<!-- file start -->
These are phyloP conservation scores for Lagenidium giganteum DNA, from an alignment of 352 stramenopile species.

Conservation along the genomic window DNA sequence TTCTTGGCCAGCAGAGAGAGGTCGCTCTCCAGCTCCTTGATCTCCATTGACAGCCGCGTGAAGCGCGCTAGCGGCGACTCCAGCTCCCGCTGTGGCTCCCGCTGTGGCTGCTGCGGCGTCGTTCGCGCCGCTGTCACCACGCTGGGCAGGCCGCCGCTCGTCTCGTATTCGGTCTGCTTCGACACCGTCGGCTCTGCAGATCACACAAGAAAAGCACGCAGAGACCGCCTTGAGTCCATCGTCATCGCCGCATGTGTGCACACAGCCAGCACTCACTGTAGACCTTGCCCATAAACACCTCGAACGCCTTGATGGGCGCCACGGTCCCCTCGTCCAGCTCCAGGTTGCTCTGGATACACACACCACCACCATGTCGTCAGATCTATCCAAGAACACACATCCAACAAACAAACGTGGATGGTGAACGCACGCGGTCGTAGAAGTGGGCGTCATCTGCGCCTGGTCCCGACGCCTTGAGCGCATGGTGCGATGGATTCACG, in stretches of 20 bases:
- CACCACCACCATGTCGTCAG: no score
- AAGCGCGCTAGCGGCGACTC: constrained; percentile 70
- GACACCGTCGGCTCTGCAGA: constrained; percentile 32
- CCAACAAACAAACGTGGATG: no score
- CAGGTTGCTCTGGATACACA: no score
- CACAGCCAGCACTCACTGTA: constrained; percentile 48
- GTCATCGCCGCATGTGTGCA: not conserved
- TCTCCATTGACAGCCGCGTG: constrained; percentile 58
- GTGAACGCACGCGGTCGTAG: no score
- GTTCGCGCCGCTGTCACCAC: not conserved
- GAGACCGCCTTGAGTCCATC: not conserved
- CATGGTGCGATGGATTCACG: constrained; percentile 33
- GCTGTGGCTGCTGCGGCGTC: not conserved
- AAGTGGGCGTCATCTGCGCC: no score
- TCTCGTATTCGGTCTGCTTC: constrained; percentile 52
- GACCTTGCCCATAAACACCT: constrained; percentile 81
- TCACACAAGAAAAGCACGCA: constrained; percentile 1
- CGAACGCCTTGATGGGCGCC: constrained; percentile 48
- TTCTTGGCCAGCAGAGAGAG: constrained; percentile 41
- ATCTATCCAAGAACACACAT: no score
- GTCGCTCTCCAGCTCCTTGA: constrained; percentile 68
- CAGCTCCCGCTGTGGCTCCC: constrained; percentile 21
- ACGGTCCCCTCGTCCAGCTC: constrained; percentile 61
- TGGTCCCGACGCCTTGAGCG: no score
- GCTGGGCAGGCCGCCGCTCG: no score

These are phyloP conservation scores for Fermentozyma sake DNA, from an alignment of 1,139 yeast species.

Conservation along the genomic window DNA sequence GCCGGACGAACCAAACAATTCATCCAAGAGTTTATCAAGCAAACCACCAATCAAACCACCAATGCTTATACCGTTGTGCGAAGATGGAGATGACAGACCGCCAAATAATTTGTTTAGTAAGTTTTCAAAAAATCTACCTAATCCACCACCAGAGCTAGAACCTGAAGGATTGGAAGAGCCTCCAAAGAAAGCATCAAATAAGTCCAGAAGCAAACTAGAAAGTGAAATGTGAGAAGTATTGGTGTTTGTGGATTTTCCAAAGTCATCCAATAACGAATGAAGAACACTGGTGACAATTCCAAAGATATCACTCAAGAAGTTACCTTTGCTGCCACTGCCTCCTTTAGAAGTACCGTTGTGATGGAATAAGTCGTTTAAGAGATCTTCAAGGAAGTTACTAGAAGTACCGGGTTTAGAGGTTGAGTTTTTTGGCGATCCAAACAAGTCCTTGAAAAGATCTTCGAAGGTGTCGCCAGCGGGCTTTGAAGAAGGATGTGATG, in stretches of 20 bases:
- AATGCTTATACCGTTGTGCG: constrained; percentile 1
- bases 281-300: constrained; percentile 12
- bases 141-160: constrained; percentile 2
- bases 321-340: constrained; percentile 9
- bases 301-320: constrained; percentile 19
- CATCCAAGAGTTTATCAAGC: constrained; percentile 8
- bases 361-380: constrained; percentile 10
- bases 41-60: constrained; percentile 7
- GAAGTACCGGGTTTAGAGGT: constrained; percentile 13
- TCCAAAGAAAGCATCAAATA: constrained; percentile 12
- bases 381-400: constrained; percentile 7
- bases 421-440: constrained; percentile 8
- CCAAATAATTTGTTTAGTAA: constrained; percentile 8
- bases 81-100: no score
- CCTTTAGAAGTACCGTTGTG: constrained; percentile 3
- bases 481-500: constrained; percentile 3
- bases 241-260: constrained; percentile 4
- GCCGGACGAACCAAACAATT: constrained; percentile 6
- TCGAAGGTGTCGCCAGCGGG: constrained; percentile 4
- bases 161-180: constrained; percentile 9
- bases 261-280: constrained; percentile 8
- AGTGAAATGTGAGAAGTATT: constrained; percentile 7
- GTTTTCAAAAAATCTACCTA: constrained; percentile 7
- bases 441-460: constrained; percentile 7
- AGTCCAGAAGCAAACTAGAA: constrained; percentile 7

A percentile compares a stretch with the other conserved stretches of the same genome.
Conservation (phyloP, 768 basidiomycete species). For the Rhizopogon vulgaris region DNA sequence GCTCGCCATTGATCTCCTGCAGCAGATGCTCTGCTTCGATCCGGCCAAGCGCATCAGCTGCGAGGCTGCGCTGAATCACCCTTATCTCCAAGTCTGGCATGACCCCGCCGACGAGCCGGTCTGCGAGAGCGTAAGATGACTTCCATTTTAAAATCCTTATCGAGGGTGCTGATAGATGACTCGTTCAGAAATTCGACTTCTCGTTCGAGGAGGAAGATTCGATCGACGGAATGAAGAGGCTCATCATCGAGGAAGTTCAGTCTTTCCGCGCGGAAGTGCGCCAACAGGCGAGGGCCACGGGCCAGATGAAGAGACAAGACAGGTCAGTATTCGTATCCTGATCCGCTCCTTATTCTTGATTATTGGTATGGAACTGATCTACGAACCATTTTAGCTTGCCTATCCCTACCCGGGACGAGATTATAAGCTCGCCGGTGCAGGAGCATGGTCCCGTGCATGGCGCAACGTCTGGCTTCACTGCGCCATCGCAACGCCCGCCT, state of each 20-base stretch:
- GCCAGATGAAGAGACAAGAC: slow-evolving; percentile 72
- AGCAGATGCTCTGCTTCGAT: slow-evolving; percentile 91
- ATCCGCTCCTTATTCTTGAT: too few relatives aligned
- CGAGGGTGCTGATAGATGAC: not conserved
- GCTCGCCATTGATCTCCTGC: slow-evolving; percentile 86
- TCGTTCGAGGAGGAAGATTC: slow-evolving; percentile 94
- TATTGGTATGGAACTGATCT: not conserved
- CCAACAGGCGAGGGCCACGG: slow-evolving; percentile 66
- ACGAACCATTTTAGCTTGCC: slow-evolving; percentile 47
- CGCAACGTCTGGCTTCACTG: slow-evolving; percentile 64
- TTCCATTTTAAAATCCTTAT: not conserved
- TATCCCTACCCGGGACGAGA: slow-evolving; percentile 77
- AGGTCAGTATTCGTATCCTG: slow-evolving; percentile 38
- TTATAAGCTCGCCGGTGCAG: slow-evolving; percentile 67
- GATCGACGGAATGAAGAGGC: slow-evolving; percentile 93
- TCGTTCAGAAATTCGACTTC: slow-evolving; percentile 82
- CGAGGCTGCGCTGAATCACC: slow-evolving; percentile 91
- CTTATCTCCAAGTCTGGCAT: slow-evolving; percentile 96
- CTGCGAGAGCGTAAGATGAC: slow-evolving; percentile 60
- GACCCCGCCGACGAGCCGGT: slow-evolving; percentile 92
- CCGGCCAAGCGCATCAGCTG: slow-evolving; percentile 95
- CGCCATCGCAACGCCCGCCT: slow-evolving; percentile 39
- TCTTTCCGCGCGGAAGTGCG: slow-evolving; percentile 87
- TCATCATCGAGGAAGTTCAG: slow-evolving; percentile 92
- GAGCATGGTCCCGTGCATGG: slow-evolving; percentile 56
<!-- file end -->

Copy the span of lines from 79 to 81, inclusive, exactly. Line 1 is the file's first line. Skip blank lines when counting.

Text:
- TCTTTCCGCGCGGAAGTGCG: slow-evolving; percentile 87
- TCATCATCGAGGAAGTTCAG: slow-evolving; percentile 92
- GAGCATGGTCCCGTGCATGG: slow-evolving; percentile 56